Study shows increased cardiovascular risks associated with canine heartworm infection

American Veterinarian®American Veterinarian® July 2023
Volume 5
Issue 7
Pages: 7

A research abstract presented at 2023 ACVIM Forum emphasized the importance of parasite prevention as treatments don’t prevent long-term complications

Mary Lynn Strand /

Mary Lynn Strand /

Heartworm is a widespread disease with cases continuously increasing in number and geographic distribution, according to the Companion Animal Parasite Council.1 “While we consider this a very preventable disease, the rates of infection continue to increase,” said JoAnn Morrison, DVM, MS, DACVIM (SAIM), director of veterinary science at Banfield Pet Hospital, at the 2023 American College of Veterinary Internal Medicine (ACVIM) Forum in Philadelphia, Pennsylvania. 2

To address this epidemic, Morrison presented a research abstract entitled “Outcomes of Naturally Occurring Canine Heartworm Infection”,2 a co-investigation between Banfield and Zoetis that focused on longitudinal outcomes in dogs that tested positive for heartworm disease via an antigen test. Dogs included in the study were older than 1 year, privately owned, and were presented at Banfield Pet Hospital. Along with a population of heartworm positive dogs, there were negative controls.

The dogs with heartworm infection received adulticide therapy in primary care hospitals. “We wanted them to have a negative heartworm test 6 to 12 months after the last adulticide treatment to help ensure that they cleared the infection,” Morrison said.

Dogs were identified in this retrospective, case-control study through a search of medical records, allowing access to longitudinal data for long-term analysis with each dog, which was a major strength of the study. “We did have a large dataset that's in a consistent data structure, which helps. We have a single hospital operating system and operational models,” explained Morrison, adding that licensed veterinarians made the medical diagnoses and there was robust criteria surrounding inclusion to ensure the cleanest dataset possible. Meanwhile, some drawbacks of the study were that there was no boarded cardiologist or internist involved and the necropsy findings were not available.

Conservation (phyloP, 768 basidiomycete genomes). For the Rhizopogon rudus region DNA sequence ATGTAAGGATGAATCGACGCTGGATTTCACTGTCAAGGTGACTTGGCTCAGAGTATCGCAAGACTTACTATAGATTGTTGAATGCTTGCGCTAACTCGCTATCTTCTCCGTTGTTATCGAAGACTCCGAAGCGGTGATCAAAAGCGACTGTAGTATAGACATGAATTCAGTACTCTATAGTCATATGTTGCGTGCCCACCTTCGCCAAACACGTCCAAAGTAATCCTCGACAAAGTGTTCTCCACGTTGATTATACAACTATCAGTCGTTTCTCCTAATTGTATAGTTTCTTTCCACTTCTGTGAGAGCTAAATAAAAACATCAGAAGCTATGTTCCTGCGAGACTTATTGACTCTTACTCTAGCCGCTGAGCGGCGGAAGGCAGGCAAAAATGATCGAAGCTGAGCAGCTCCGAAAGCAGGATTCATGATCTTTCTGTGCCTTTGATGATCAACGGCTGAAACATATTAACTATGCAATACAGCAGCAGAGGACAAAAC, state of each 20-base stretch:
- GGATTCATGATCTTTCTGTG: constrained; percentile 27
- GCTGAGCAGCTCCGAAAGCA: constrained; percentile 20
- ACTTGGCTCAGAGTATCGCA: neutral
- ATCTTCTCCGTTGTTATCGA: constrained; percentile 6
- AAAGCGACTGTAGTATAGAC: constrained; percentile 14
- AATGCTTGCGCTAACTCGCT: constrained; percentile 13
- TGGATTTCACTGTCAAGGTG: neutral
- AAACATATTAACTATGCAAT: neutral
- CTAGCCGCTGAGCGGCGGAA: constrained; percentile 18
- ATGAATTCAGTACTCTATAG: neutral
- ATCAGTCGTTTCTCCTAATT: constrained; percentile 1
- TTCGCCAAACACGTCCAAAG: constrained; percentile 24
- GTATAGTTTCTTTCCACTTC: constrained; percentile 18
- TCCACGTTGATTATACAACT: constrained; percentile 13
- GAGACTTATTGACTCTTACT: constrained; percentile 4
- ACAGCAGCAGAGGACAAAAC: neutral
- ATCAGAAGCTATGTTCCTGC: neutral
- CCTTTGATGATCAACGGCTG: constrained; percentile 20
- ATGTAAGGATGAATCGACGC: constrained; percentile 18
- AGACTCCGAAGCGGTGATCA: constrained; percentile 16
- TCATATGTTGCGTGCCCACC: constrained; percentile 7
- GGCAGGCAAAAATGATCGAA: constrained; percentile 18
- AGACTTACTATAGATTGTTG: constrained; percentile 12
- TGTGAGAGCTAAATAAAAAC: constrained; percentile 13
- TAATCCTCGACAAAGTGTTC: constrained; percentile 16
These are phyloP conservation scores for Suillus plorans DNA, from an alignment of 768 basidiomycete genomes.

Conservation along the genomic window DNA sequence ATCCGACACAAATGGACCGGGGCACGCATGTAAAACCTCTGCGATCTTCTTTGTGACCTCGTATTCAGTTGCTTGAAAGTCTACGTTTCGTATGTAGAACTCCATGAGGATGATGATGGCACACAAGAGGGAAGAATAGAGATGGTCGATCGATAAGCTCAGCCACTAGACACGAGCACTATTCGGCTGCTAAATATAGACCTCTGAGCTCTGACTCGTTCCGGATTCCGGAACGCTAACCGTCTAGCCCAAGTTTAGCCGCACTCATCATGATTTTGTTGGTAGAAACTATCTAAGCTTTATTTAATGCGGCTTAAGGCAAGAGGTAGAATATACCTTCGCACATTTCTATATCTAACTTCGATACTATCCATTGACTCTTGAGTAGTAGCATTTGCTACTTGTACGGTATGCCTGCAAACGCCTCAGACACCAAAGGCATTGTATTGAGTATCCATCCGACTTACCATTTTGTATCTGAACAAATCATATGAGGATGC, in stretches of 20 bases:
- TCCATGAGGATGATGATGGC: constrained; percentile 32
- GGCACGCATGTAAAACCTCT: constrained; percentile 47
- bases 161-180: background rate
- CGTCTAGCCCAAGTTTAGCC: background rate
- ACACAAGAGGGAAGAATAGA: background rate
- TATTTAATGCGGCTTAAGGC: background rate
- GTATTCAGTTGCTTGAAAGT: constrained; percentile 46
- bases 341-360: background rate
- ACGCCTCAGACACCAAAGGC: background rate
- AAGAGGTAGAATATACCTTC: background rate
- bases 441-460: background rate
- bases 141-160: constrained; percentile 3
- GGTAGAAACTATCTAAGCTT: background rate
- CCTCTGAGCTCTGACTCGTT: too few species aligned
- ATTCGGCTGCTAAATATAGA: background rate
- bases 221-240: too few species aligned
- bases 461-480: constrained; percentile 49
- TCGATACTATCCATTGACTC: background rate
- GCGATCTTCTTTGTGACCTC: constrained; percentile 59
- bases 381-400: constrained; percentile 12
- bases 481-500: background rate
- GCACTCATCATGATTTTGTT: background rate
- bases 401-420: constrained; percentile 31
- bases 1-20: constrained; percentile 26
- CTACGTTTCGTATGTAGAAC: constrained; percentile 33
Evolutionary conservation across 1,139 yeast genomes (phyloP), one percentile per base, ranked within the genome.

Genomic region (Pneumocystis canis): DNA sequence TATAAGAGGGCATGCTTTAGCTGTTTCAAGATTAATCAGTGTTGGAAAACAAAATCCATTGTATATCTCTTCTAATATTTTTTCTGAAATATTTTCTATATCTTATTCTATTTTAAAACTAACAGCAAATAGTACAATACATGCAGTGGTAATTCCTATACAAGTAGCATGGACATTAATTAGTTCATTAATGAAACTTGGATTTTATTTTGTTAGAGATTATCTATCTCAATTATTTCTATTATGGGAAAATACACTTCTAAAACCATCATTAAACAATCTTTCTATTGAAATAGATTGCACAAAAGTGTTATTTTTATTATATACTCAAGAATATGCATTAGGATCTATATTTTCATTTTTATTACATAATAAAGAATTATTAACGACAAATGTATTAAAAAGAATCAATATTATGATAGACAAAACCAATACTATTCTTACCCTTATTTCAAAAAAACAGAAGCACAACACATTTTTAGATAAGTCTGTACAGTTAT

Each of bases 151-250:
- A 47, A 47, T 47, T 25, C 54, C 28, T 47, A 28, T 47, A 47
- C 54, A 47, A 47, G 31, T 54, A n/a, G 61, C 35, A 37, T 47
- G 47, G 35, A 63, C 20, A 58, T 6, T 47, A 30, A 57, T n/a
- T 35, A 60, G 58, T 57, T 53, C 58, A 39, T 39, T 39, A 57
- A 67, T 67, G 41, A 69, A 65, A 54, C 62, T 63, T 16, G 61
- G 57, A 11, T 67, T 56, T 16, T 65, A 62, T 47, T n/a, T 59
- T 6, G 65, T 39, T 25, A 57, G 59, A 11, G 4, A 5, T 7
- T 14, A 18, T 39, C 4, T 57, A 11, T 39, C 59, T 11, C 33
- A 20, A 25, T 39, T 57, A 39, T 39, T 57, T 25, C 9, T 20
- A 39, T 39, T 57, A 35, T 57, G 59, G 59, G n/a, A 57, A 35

Analysis on structured diagnostic codes corresponding to right- and left-sided cardiac disease and relative risk of outcomes were performed. The results found heartworm positive dogs had an increased relative risk (RR) for right heart failure (RR 3.59, 95% confidence interval (CI) 2.64–4.86), left heart failure (1.83, 95% CI 1.51–2.22), and cardiomyopathy (2.79, 95% CI 1.71–4.57) in comparison to negative controls. All p values were significant at p<0.0001.2

This research demonstrates the potentially devastating cardiovascular effects of heartworm disease and consequently, reiterates the importance of parasite prevention. “Even if we have all the evidence that we can gather that pets are successfully treated and there's no long-term implications, there are increased risks of negative cardiac outcomes. And that is likely indicating to us that even with successful therapy, prevention is a superior approach to this condition,” Morrison said.

Based on this study, further measures to take when presented with a heartworm positive patient can include incorporating a routine follow-up, along with taking an individual approach to monitoring and treating the pet. Morrison added that future research can focus on the reasons for the relative risk increase and looking into if it’s from the live infection, the impact of the treatment itself, or something else.


  1. Heartworm. Companion Animal Parasite Council. Accessed June 15, 2023.
  2. Morrison J. Outcomes of naturally occurring canine heartworm infection. Presented at: American College of Veterinary Internal Medicine Forum; Philadelphia, Pennsylvania. June 14-17, 2023.
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